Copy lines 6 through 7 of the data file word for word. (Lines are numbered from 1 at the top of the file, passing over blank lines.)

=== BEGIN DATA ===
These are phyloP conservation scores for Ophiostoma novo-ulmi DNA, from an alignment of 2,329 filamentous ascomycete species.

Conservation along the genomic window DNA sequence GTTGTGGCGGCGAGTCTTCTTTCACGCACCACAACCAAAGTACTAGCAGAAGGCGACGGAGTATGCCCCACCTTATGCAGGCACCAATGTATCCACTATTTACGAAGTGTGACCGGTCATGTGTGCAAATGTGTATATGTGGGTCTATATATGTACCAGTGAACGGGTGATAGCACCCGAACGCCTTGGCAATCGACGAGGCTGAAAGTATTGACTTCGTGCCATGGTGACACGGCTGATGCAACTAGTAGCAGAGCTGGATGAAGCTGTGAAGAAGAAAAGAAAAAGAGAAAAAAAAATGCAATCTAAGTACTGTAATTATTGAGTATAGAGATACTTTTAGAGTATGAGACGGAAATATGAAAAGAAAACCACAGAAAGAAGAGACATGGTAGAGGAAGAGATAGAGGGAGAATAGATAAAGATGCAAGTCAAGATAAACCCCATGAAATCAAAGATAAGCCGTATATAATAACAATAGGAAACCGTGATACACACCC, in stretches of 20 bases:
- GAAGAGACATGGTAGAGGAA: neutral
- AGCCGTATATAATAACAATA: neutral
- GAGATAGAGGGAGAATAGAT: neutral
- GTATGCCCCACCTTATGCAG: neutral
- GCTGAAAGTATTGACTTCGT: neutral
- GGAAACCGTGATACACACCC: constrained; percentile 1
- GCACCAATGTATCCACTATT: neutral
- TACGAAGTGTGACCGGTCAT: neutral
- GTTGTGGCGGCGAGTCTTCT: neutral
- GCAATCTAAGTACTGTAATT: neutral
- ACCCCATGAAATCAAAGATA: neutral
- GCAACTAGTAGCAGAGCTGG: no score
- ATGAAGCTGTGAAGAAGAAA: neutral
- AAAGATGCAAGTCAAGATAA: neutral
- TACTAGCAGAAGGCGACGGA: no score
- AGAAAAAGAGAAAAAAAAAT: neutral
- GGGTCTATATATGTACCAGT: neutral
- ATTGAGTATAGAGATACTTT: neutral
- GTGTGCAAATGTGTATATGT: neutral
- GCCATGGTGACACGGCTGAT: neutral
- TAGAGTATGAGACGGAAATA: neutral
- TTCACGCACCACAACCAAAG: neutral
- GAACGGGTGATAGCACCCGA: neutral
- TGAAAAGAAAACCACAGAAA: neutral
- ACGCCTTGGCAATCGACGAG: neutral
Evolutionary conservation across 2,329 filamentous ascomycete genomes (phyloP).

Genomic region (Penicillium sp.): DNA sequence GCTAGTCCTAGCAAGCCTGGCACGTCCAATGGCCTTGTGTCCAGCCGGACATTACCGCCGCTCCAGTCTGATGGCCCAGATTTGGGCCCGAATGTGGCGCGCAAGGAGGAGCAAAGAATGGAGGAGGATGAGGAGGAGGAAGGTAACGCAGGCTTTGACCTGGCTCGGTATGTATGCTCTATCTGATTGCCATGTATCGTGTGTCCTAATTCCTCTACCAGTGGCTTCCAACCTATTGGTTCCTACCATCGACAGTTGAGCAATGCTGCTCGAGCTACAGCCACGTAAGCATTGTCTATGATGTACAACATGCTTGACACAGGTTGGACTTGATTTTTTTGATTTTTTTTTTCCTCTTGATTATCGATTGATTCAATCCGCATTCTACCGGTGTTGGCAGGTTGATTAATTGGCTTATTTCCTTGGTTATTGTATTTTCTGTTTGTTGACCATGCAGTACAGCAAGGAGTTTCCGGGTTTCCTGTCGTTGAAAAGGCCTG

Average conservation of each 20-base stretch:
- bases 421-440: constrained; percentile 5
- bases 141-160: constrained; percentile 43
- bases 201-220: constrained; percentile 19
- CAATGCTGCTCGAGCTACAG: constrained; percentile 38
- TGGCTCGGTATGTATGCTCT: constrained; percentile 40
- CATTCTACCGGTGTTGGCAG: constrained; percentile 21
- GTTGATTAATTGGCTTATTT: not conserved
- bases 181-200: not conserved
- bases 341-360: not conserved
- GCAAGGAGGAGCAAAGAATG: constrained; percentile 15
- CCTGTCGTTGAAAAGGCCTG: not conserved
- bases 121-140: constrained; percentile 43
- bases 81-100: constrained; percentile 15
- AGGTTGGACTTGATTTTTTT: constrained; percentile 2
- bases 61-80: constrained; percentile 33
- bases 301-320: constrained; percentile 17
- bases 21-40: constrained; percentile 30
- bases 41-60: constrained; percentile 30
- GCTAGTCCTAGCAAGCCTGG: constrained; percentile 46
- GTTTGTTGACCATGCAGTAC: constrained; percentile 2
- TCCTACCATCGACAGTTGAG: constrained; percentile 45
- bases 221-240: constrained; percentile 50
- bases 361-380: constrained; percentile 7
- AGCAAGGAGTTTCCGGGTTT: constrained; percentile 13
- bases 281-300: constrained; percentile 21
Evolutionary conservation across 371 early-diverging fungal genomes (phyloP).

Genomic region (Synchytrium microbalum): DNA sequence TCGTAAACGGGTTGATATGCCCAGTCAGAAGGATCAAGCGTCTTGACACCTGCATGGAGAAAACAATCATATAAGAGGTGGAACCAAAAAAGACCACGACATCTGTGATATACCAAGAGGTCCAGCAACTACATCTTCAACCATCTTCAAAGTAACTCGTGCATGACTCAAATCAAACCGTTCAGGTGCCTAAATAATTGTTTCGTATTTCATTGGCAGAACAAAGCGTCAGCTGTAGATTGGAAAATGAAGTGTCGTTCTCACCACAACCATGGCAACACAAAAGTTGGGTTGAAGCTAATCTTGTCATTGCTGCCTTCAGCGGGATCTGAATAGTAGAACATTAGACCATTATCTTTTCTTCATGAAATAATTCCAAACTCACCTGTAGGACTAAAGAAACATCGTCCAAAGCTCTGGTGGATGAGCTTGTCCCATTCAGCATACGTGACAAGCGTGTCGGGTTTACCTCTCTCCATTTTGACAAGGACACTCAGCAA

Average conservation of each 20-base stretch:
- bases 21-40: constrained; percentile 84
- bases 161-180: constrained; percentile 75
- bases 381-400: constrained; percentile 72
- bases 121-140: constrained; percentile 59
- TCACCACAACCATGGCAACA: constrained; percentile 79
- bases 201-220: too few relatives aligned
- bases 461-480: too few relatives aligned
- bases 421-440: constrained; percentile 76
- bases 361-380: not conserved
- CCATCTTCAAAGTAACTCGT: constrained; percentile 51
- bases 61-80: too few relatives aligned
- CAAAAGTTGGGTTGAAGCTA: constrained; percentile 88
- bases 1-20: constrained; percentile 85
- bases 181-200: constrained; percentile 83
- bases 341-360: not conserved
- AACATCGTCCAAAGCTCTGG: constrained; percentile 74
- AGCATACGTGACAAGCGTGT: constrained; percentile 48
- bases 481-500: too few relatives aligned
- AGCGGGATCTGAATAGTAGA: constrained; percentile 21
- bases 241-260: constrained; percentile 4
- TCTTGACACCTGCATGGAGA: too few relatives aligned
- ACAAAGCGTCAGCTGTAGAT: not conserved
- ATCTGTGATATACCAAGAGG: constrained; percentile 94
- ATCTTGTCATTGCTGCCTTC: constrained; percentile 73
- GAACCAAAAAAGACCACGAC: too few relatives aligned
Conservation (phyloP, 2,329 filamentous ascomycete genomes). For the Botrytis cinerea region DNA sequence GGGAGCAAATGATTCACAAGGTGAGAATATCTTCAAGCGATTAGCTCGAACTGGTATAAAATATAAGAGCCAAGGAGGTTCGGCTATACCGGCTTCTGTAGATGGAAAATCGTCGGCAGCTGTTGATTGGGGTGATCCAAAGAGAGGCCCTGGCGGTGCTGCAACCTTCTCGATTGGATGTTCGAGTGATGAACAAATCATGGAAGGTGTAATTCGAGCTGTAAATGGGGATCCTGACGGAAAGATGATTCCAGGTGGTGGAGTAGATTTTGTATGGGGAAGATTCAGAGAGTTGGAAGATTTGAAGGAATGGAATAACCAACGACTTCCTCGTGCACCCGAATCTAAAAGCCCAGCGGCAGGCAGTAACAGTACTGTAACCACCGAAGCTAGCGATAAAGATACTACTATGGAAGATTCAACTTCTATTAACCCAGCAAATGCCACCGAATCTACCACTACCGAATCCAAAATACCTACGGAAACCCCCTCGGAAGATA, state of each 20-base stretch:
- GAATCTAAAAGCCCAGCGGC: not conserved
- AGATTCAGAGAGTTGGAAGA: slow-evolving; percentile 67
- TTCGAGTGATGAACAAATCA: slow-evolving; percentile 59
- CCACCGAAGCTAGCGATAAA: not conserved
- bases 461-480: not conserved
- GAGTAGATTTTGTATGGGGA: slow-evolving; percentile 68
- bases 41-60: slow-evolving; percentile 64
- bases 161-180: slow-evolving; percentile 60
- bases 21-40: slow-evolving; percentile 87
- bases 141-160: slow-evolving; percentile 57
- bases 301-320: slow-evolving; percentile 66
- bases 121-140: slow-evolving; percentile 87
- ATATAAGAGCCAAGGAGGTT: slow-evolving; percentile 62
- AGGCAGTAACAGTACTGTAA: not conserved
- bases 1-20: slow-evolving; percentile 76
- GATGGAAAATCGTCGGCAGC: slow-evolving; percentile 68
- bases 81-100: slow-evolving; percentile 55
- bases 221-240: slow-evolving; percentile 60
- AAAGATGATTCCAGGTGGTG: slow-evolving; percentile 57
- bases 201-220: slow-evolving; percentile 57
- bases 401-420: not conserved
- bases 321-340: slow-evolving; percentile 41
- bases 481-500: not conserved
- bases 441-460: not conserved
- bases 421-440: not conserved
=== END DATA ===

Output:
- GTATGCCCCACCTTATGCAG: neutral
- GCTGAAAGTATTGACTTCGT: neutral